The family court held a hearing on January 6, 2009, to address Kathy's motions. On March 11, 2009, the family court denied Kathy's CR 59.01 and CR 52.02 motions, but granted, in part, Kathy's CR 59.05 motion. In particular, the court altered its November 17, 2008 order to read as follows:

The former spouse, Kathy Joan Copas, is awarded 50% of the disposable military retired pay the member [Richard] would have received had the member become eligible to receive retired pay on June 18, 1997, with the rank of SFC/E7 and with 21 years 9 months of service for basic pay purposes.

The [DFAS] Office is further directed to take into consideration in its computation the disability of the Respondent which existed during the marriage relationship with the date of marriage of June 17, 1972 and Divorce Decree entered June 18, 1997.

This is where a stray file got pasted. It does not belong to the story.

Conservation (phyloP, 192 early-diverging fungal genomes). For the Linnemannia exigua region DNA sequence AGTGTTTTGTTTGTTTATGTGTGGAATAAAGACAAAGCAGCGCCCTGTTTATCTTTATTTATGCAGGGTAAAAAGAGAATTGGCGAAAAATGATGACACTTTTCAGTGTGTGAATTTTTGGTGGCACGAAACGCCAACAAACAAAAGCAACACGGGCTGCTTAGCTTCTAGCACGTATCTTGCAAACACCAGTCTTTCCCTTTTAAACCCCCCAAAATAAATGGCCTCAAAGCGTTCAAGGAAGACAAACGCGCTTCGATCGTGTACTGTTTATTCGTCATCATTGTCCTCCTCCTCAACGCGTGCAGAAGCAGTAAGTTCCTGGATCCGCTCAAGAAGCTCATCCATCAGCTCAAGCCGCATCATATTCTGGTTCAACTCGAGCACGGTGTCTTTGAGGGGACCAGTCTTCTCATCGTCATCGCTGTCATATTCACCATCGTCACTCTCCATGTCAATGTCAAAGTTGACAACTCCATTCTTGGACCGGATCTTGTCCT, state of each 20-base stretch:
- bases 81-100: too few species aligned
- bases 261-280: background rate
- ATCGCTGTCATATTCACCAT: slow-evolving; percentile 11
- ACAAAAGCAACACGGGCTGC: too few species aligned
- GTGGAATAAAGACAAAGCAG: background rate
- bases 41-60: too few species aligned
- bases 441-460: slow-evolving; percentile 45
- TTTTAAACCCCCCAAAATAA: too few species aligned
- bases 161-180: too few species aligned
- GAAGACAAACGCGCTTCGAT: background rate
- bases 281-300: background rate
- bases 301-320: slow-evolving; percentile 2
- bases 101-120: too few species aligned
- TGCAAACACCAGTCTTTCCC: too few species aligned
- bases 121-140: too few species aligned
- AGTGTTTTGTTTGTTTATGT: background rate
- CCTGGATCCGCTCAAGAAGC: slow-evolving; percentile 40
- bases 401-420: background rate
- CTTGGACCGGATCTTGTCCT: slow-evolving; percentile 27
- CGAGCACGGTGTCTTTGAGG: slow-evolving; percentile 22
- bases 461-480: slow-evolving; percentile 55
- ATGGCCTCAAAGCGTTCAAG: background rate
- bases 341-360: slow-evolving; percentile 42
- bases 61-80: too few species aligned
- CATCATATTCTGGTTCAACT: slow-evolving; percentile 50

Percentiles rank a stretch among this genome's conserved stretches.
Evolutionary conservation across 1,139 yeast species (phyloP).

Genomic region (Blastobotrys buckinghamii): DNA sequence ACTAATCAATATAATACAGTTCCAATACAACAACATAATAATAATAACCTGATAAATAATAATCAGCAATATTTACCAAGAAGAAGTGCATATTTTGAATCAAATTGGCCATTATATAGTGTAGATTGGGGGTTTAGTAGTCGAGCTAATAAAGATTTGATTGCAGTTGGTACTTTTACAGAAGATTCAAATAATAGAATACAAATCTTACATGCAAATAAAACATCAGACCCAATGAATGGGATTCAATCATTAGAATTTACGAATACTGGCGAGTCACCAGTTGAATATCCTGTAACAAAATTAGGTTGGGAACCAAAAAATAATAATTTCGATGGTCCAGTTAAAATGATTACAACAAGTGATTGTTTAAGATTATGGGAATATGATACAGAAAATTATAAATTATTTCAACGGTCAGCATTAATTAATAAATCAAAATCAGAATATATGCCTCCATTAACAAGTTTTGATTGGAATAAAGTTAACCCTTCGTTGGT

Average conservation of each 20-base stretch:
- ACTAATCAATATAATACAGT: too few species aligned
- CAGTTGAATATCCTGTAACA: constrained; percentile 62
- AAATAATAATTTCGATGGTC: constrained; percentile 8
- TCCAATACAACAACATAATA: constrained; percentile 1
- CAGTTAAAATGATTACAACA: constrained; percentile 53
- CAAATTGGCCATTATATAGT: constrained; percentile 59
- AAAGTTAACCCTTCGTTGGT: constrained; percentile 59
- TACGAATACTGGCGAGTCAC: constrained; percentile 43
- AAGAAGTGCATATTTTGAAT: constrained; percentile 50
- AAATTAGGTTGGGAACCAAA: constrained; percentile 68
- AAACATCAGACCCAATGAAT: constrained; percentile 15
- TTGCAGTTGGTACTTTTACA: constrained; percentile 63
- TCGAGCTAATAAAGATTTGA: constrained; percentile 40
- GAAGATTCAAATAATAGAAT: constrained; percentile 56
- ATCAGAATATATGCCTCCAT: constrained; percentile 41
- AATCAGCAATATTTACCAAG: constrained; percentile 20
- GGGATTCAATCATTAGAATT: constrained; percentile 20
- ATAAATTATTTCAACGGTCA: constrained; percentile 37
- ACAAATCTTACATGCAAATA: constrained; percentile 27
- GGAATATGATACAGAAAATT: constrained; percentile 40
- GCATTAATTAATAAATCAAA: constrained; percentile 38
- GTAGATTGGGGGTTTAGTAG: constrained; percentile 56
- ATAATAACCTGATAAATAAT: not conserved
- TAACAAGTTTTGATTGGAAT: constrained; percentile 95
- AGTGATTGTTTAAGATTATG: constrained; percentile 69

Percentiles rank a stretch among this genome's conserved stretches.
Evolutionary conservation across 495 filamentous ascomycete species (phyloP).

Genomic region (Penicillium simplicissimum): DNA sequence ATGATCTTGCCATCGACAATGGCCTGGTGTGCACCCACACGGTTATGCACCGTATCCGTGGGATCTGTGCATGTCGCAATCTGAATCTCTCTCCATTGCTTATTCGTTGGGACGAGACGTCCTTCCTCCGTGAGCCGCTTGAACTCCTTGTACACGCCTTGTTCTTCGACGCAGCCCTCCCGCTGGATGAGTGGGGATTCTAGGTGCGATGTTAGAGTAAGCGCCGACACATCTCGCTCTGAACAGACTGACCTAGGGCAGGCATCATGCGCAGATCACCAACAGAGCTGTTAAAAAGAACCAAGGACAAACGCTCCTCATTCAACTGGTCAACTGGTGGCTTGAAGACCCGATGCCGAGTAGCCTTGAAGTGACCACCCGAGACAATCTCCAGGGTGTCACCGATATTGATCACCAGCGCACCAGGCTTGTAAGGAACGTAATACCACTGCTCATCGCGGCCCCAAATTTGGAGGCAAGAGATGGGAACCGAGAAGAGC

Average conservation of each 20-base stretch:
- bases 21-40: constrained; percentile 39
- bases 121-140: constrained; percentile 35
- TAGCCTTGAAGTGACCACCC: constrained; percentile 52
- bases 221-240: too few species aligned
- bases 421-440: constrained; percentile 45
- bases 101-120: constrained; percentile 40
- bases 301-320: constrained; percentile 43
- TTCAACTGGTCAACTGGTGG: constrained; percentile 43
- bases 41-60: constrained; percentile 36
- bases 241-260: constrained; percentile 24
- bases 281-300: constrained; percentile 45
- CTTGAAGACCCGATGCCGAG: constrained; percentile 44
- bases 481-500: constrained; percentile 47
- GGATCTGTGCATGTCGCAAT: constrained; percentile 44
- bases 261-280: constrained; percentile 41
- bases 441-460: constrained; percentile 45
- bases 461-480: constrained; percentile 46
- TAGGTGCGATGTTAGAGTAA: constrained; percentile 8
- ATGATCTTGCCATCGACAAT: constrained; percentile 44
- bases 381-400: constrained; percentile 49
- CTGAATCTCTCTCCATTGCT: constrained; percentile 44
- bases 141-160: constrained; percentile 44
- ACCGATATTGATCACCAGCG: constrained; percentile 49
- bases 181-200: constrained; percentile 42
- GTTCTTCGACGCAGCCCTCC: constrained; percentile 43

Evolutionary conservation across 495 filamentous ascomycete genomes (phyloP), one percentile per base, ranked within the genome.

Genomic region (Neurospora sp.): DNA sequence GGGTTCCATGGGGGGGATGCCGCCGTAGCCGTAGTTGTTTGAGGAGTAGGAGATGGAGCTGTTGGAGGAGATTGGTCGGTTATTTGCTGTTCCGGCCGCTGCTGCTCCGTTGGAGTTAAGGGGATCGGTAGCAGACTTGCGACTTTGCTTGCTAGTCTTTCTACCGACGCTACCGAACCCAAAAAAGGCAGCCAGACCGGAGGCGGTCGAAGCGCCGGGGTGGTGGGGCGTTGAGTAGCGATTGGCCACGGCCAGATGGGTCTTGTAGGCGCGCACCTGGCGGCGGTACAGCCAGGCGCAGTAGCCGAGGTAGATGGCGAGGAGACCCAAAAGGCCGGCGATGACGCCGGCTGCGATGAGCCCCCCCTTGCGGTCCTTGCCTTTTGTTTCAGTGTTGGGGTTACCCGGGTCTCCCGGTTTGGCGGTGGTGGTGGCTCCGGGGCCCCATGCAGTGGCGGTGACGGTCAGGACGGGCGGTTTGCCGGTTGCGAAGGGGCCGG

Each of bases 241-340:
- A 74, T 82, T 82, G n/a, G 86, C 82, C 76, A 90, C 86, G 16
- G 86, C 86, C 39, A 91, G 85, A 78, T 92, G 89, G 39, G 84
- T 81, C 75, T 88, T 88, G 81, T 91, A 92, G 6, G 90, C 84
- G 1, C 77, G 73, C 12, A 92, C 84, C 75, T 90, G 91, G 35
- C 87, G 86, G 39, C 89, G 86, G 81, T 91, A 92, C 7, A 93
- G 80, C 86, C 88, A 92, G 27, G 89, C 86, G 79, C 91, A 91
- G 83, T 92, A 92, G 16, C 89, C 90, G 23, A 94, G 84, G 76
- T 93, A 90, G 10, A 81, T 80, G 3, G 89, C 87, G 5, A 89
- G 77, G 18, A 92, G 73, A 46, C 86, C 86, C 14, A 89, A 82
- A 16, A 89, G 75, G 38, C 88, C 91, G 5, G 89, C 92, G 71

Kathy promptly filed an appeal challenging the family court's authority to reopen and modify the 1999 Property Order with respect to Richard's military retired pay. Richard filed a cross-appeal, claiming the family court improperly added additional language requiring DFAS to take into consideration his disability benefits in dividing his military retired pay. We address each party's arguments in turn.

Standard of Review

The decision to grant or deny a motion under CR 60.02 or CR 59.05 rests within the trial judge's sound discretion. See Schott v. Citizens Fidelity Bank & Trust Co., 692 S.W.2d 810, 814 (Ky.App.1985). Accordingly, we apply an abuse of discretion standard of review to a family court's rulings on CR 59.05 and CR 60.02 motions. Bowling v. Kentucky Dept. of Corrections, 301 S.W.3d 478, 483 (Ky.2009); Bethlehem Minerals Co. v. Church and Mullins Corp., 887 S.W.2d 327, 329 (Ky.1994). The test for abuse of discretion is “whether the trial judge's decision was arbitrary, unreasonable, unfair, or unsupported by sound legal principles.” Commonwealth v. English, 993 S.W.2d 941, 945 (Ky.1999).

Division of Richard's Military Retired Pay